We know socioeconomic status (SES) is related to BMI, but is it causally related? Fontaine et al argue, in part, the effects of shared genes that are confounded with SES (i.e. you share your SES and genes with your parents) and direct environmental transmission equally contribute to the association, using a particularly strong methodology (adoption study). So SES may be partially causally related to BMI, but not fully as genes play a role (according to the authors). I got very lost in the methods here to really make any useful comment, but I am tentatively not sure I agree that their conclusions are supported by the data. For example the first paragraph of the results writes that adoptee BMI was equally correlated with biological as adoptive parents’ SES and this
” This supports the notion of a possible causal effect of the SES of the rearing environment”. because ” the correlation between the genetic influence on BMI and its influence on SES each accounted for roughly half the correlation between rearing environment SES and BMI”
So Fontaine et al find (1)a correlation between biological parent SES and adopted child BMI and (2) a correlation between adopted parent SES and adopted child BMI, that is 50% mediated by parent BMI.
Now – this took a break from blogging (hence the delay in post), a 15K run and a post Gossip-Girl Eureka moment to ‘get’. The theory goes as follows: if biological parental SES and child’s BMI are correlated, then SES must cause BMI. The obvious criticism is ‘what if there is some 3rd factor, C, which causes both SES and BMI – the two would be related but not causally’. The most common example is genes – what if genes cause the association between them? So Fontaine et al (partially) control for genes (by controlling for parental BMI) and show that the association still exists (although to a lesser degree).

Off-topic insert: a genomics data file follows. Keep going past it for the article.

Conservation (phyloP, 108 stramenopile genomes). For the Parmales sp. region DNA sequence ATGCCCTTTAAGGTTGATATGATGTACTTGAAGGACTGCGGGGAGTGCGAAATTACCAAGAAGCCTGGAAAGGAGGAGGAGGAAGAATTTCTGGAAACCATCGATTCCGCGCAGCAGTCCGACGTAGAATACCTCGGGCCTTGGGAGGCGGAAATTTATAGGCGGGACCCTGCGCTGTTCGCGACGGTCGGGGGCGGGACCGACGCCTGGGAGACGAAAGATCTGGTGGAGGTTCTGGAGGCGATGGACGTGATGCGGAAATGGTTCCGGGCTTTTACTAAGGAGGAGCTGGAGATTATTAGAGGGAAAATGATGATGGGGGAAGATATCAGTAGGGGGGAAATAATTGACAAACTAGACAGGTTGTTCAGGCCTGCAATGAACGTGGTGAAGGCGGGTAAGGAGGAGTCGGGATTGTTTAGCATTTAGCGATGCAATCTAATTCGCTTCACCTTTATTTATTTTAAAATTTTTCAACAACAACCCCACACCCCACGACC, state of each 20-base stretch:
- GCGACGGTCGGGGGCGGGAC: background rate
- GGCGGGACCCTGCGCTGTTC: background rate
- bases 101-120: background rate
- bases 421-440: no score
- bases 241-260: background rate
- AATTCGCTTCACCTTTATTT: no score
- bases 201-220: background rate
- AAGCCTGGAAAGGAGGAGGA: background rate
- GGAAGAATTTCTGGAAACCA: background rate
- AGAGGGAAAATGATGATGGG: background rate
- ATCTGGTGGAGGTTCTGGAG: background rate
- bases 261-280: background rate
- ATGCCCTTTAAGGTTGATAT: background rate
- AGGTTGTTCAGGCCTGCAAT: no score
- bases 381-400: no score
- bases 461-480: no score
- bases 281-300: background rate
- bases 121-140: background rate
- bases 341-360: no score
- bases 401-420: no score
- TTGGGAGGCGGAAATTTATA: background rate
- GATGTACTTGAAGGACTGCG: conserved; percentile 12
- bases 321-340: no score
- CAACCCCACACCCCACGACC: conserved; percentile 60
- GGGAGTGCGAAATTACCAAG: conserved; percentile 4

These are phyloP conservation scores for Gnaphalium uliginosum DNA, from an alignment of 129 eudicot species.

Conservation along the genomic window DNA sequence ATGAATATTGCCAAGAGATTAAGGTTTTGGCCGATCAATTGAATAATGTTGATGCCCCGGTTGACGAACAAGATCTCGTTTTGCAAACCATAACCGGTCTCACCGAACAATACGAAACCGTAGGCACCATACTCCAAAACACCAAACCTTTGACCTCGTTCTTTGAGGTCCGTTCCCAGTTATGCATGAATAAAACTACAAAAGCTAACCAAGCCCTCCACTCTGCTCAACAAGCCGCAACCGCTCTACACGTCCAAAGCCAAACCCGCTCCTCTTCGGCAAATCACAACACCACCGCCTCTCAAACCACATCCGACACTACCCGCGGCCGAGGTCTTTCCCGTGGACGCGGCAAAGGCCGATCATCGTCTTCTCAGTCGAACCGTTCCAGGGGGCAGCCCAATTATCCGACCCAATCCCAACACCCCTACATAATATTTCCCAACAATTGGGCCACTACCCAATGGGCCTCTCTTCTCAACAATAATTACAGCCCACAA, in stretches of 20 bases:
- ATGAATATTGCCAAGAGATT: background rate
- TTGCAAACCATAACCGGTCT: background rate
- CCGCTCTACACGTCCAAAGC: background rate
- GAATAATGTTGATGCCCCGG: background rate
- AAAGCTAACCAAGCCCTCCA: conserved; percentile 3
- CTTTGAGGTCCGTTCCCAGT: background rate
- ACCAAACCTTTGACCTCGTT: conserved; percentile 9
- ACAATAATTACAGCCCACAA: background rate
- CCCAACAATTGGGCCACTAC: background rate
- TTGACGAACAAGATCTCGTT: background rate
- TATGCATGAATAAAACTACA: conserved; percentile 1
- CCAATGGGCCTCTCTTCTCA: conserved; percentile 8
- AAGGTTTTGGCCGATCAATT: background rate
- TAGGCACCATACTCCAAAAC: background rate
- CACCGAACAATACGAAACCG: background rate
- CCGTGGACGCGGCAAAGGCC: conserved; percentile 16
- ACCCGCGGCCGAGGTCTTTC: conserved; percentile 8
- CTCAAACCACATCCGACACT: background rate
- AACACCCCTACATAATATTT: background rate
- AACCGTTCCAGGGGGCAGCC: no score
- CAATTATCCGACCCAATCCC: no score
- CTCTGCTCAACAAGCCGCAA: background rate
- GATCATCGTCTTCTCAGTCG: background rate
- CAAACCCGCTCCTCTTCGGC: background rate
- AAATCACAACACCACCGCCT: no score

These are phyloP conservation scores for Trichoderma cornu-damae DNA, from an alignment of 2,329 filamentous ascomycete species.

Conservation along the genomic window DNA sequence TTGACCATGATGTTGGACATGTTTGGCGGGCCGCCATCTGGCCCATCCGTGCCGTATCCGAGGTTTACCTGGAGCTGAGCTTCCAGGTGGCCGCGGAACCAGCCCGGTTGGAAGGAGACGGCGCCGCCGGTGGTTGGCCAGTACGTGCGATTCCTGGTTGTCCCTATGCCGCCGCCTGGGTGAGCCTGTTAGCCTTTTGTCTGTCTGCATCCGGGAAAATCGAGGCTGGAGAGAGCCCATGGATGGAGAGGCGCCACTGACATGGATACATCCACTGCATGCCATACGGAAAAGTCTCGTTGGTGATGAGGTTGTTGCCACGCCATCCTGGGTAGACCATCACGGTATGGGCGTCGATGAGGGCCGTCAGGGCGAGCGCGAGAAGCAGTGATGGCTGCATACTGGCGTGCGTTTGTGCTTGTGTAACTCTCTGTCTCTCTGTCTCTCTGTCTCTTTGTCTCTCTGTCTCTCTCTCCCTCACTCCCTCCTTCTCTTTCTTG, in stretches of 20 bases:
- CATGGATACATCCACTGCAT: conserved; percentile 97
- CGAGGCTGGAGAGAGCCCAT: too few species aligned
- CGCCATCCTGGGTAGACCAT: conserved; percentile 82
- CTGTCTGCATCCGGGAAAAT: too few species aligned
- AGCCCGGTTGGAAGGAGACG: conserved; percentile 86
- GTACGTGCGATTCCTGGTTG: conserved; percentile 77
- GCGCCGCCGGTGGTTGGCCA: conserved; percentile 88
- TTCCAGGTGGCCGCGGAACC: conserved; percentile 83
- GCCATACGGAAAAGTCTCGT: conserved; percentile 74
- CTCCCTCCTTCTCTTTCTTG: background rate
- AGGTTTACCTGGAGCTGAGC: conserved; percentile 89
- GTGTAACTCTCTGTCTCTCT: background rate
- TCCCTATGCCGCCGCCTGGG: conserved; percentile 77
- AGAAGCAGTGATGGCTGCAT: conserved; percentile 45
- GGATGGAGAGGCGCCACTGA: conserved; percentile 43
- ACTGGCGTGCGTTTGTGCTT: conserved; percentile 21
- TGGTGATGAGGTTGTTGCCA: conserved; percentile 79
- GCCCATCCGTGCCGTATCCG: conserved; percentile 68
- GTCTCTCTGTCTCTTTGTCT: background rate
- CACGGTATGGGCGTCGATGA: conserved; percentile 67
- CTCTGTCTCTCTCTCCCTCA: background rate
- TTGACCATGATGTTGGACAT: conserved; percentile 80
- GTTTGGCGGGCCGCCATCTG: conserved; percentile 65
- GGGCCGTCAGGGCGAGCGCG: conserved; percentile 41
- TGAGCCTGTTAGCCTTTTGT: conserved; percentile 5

But… we still have not accounted for non genetic factors in the association. Perhaps there is an environmental cause of both BMI and SES… yet then we would expect a correlation between the adoptive parent’s BMI and child’s BMI (as they are subject to the same environmental forces)- which there is not. So.. it is a pretty neat design. However, there are, of course, confounders:
e.g. SES could be shared between the parents, and may be primarily driven by one parent’s characteristics [genetics] (e.g. the father’s) and Fontaine et al control for for only one parent’s BMI. It is conceivable they only control for the other’s (i.e. the mother’s) meaning that the genetic component is not controlled for in the control for BMI. Now there is evidence of assortative mating for BMI indicating that it could be partially controlled for, but perhaps that is why we see an attenuation of the correlation, not a disappearance.
I don’t know. I am still wrapping my head around the intricacies of the underlying methodology. Until then, I consider it ‘supportive evidence’ but no randomized controlled trial (which of course is totally possible with human children. Ahem).
So – an interesting week for research. Not such an interesting week for talks. I was (ashamedly) harassed and distracted with this week’s NORC talk (love that rhyme) but here is a roundup of
“The Social environment and childhood obesity”
This week’s Epi seminar
The speaker introduced plausible social determinants of childhood obesity; how exclusion, discrimination and low self esteem: could be possible psychosocial influences on childhood health. OK, all in agreement, right? And so she said she was going to discuss the home environment and family structure, school policies on sugar sweetened beverages and friendship.
Wait. Did I go to sleep here? Social circles? Maybe – friends less likely. But family structure and sugar sweetened beverages – as the follow-up to exclusion, discrimination and low self esteem? Am I missing something? Ever been bullied for drinking sweetened juice? Ever felt really low about yourself because your school offered you Cola not milk? It’s not that the speaker directly linked the two, but she did seamlessly segue from one to another, with that tacit, implied conclusion that might register at the back of your mind if you weren’t reading over notes to write a blog post. It is what Baroness Susan Greenfield did, casually mentioning the twin rises of facebook and autism – never directly give a causal link (because you can’t) but bring it all up in a tut tut way and move quickly on.
Shoddy at best (as I suspect was the speaker’s case), unethical at worst (Greenfield).